The Long Shadows of War: The Aftermath and Legacies of Conflicts in Europe – a guest post from Tim Haughton

Tim HaughtonThis is a guest post by Tim Haughton, Reader (Associate Professor) in European Politics at the Centre for Russian and East European Studies, at the University of Birmingham.

This year is full of poignant anniversaries; none more so than the outbreak of the First World War. Whilst the century of the outbreak of ‘the war to end all wars’ has focused attention on the causes of the conflict, as the contributions to the forthcoming edited volume, Aftermath: Legacies and Memories of War in Europe, 1918-1945-1989 highlight, the sight of poppies in the first half of November should also give us pause to reflect on the long shadows cast by that war.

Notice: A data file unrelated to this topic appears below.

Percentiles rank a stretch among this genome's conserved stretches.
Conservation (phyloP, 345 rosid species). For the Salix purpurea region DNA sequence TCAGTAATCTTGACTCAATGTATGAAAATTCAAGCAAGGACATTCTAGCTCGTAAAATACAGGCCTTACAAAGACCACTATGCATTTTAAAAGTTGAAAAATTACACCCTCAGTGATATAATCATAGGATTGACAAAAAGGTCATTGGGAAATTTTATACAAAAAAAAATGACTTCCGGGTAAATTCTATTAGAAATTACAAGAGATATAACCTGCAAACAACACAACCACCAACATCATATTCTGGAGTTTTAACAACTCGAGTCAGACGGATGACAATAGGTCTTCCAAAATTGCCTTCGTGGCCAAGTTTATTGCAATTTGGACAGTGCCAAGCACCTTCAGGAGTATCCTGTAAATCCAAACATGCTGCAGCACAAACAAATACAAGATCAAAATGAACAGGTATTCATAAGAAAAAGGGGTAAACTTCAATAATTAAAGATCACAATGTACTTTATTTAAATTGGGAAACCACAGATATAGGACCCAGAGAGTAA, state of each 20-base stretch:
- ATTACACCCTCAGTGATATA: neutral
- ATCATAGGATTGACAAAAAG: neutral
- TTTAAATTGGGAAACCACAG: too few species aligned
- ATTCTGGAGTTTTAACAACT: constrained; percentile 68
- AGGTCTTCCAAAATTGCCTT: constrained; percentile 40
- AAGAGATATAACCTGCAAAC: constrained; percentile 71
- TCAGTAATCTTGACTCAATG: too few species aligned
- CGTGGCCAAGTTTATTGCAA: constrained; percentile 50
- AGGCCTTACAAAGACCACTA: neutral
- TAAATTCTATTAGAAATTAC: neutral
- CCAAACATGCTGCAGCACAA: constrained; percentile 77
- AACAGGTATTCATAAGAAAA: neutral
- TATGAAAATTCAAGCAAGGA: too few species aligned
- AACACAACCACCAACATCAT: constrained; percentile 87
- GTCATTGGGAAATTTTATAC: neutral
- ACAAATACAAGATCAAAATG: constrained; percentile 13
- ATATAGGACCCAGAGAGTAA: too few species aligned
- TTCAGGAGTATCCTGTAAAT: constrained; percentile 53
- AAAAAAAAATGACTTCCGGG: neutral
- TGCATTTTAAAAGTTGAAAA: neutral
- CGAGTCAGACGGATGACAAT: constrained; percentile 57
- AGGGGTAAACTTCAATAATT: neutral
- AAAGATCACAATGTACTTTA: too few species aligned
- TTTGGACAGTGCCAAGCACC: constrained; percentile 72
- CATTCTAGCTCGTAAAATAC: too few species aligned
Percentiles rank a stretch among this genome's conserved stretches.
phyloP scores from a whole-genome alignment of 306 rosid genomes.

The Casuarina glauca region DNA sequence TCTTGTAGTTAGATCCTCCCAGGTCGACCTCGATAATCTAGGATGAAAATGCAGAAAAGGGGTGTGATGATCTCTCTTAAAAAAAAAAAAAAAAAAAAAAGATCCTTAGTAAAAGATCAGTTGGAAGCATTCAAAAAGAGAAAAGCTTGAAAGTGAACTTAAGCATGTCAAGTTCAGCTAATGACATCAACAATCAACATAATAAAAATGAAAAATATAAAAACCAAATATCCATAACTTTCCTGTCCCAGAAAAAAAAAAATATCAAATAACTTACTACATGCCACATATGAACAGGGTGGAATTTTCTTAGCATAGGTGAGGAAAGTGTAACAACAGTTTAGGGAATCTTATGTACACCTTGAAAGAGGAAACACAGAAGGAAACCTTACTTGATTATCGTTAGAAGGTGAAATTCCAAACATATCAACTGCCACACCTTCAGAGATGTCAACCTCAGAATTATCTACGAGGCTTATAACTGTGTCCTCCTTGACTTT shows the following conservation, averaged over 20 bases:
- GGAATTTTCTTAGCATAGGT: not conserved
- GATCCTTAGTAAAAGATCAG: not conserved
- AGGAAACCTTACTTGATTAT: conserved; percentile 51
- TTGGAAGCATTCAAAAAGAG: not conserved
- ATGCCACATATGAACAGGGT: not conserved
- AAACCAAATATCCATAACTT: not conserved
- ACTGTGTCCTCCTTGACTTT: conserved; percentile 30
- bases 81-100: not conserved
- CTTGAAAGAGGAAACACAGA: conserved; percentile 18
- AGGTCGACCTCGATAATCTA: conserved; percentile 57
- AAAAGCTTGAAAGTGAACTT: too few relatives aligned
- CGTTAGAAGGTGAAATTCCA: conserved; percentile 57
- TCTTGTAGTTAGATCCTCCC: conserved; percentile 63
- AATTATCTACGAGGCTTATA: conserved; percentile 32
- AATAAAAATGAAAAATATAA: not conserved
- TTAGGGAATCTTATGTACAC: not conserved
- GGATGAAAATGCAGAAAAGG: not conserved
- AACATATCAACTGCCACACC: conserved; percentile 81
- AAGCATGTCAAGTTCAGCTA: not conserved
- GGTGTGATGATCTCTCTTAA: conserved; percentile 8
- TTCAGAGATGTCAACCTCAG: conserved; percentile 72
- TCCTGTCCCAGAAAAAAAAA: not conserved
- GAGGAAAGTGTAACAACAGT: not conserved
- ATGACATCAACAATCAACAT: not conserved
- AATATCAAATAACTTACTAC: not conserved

The First World War was the defining conflict of modern European history. Empires were swept away, new states created, social relations were transformed, and old orders were defeated or weakened, bringing in some cases new forces to power, galvanized and legitimized by radical ideological agendas.

Although a century has passed since the guns fell silent and we have lost the last living connections to those battlefields, the aftermath of the First World War, particularly the redrawing of the borders through the Peace Treaties of 1919–1923, continues to matter. Versailles, St. Germain and Trianon bequeathed demographic legacies which shape domestic politics and colour relations between countries, such as Hungary and Slovakia, long after the last casualty fell on the battlefield.